A rainwater gutter is a U-shaped or K-shaped trough that is hung from the eaves of a building to catch water cascading off the roof before channeling it away from the structure’s foundation. The typical rainwater gutter system is comprised of three basic elements: the rainwater gutter trough; hangers, which are strips of metal affixed to the roof from which the guttering hangs; and a downspout, which is a vertical pipe through which water flows down from the rainwater gutter, alongside the structure, and away from the foundation. A drawback to an open gutter system is that it can become clogged thereby requiring a screen or covering that is added to the top of the gutter to keep out debris.
Rainwater gutters can be constructed from a variety of materials, including vinyl, wood, galvanized steel, and aluminum. Many homeowners prefer more durable materials, such as galvanized metal, because the constant exposure to sun and rain works to corrode the material. The size of a rainwater gutter varies with the amount of roofing surface that is being drained. Gutters typically are available in 4-inch (10.16 cm), 5-inch (12.7 cm), and 6-inch (16.24 cm) diameters. For about 600 square feet (55.7 square meters) of roof area, the 4-inch (10.16 cm) diameter is recommended. Similarly, downspouts come in a variety of diameters, with wider diameters recommended for higher volumes of water flow.
The problem a rainwater gutter is designed to solve centers on the negative impact of water collecting around a structure’s foundation. Pooled water erodes the dirt packed next to the foundation, and the resulting soil shift can lead to foundation shifting or cracks. The pooled water affects both slab and pier-and-beam foundations, and affects both residential and commercial property.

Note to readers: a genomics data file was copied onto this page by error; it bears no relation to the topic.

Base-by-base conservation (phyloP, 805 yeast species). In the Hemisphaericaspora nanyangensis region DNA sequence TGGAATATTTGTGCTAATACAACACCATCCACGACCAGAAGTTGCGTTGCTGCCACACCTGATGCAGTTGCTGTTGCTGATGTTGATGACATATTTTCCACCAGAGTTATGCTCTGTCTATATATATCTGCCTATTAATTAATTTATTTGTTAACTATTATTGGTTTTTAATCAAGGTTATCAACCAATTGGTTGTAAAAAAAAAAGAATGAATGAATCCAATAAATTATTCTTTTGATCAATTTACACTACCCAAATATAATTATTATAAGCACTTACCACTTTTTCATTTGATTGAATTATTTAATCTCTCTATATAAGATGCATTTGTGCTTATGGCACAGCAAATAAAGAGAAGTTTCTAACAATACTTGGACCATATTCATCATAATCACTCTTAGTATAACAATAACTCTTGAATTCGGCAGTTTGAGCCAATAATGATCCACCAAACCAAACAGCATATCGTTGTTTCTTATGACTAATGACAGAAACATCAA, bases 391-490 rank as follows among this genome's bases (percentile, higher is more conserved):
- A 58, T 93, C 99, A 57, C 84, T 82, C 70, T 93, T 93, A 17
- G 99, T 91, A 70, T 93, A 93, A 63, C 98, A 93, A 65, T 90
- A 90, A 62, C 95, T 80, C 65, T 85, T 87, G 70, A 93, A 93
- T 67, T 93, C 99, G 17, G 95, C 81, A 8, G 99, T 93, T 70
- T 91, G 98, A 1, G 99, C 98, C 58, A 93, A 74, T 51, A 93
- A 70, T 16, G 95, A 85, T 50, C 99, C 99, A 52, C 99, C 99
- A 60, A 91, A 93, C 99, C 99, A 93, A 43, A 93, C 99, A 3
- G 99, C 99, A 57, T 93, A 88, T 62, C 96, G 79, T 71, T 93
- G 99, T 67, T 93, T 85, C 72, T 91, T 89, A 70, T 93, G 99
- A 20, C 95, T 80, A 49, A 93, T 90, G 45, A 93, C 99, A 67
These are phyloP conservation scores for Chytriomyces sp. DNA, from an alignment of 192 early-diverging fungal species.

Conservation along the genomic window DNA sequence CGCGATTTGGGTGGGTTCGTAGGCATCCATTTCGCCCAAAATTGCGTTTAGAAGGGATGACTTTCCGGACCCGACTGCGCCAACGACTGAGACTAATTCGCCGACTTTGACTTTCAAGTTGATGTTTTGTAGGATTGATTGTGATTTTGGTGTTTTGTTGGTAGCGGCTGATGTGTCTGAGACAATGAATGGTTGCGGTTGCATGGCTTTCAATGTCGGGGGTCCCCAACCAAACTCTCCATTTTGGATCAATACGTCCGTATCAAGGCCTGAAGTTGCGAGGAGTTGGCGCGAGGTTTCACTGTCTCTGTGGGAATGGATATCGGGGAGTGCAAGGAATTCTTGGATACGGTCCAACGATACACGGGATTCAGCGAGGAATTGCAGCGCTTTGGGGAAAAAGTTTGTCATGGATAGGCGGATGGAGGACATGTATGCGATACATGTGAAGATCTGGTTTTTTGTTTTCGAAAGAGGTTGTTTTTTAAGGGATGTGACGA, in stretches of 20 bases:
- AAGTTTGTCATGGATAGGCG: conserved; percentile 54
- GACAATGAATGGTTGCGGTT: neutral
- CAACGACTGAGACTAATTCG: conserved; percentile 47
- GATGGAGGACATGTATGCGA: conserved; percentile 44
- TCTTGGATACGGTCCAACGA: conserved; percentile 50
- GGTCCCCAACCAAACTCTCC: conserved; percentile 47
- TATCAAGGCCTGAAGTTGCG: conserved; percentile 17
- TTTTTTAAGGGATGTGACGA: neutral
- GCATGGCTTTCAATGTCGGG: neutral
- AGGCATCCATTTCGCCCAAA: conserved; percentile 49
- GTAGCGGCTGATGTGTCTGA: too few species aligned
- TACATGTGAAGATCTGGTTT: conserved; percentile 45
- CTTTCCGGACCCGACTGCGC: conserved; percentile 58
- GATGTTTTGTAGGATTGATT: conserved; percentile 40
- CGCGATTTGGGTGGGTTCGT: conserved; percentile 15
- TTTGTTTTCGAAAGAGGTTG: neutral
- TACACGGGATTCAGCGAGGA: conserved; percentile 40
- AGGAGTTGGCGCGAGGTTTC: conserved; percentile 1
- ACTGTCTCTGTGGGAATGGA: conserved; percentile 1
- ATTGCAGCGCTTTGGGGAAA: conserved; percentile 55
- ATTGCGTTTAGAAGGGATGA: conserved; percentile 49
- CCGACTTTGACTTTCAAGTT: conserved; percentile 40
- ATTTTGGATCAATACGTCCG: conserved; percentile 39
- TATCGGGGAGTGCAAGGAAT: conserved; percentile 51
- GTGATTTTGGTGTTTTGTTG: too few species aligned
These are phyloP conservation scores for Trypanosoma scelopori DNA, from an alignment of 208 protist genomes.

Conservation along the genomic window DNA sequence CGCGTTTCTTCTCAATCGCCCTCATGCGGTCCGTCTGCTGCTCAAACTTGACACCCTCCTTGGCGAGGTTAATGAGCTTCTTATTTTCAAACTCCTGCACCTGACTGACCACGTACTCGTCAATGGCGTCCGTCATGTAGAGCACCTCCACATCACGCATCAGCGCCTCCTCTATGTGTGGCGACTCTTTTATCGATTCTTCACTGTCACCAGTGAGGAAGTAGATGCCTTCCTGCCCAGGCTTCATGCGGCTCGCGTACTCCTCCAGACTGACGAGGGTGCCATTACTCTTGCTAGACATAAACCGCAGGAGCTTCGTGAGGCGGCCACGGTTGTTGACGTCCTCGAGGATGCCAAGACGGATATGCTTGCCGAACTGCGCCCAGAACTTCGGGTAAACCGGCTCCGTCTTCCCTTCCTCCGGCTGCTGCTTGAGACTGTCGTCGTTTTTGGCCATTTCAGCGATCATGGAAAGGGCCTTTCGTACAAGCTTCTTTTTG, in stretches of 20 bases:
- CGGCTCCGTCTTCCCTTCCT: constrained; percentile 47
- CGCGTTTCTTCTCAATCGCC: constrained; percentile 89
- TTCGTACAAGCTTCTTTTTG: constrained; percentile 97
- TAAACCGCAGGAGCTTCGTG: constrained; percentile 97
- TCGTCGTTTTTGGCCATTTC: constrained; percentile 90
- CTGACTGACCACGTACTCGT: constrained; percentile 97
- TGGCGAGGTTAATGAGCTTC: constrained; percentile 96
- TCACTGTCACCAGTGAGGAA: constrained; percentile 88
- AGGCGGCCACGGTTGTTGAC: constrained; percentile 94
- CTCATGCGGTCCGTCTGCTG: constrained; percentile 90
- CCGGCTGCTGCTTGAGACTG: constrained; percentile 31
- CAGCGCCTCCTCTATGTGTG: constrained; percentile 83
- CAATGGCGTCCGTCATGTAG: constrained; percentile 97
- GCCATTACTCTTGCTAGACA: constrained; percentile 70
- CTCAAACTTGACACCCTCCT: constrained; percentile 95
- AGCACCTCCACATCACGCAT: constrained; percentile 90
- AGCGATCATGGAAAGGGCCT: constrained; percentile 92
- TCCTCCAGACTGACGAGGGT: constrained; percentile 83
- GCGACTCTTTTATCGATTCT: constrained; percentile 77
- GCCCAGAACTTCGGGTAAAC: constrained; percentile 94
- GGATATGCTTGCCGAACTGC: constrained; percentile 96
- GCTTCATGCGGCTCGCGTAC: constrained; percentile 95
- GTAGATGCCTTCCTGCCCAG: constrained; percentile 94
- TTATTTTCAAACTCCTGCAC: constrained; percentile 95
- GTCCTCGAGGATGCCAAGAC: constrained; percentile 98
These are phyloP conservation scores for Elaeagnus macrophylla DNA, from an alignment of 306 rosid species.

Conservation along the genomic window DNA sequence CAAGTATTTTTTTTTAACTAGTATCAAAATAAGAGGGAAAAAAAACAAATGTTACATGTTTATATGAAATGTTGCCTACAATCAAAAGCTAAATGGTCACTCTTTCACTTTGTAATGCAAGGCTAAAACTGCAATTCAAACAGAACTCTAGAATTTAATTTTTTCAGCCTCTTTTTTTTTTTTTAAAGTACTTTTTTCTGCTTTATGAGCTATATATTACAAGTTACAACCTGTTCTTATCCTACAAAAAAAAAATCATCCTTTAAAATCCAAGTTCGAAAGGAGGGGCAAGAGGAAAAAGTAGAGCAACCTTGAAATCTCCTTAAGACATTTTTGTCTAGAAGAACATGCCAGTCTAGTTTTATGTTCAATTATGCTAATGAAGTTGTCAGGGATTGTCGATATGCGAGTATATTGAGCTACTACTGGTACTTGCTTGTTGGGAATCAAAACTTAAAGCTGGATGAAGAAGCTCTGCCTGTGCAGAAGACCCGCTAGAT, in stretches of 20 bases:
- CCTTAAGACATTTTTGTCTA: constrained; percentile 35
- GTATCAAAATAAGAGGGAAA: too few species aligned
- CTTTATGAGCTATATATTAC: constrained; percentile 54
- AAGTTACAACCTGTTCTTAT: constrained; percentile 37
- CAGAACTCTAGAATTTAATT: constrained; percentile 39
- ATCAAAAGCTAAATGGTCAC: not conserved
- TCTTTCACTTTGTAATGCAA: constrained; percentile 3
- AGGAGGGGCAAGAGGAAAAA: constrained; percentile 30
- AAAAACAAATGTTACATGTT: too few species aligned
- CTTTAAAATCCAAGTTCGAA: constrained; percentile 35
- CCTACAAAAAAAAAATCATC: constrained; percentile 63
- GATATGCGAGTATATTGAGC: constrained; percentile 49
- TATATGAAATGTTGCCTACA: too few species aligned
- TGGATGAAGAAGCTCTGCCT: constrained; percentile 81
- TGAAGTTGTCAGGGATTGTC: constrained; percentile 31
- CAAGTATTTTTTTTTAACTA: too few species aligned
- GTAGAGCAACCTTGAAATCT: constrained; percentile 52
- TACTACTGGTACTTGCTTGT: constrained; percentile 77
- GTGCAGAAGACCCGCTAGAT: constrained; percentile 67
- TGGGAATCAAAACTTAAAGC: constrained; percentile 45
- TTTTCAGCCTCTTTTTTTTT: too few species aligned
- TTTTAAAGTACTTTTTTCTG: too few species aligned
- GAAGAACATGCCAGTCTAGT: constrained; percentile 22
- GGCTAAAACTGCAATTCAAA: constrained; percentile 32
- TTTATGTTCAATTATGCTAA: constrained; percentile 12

In addition to the basic components of a rainwater gutter system, there also are downspout elbows — short, angled pieces of pipe that join the drop outlet of the gutter to the portion of the downspout affixed to the house. At the base of the downspout, near the foundation, there typically is a splash block. This is a concrete piece shaped much like a dust pan with no handle. The falling water hits the splash block and is channeled away from the foundation. In certain instances, a splash block does not move the water far enough away therefore an almost horizontal pipe is affixed to the base of the downspout to channel the water into the yard.
Rainwater guttering systems decline in usefulness if they are clogged with leaves, twigs, or other debris that cascade off the roof. Systems typically can be purchased with a leaf screen to shield the gutter trough. Even with the leaf screen or other covering, a rainwater guttering system must be periodically cleaned out to prevent water from building up in the trough and falling over the edge to the foundation below.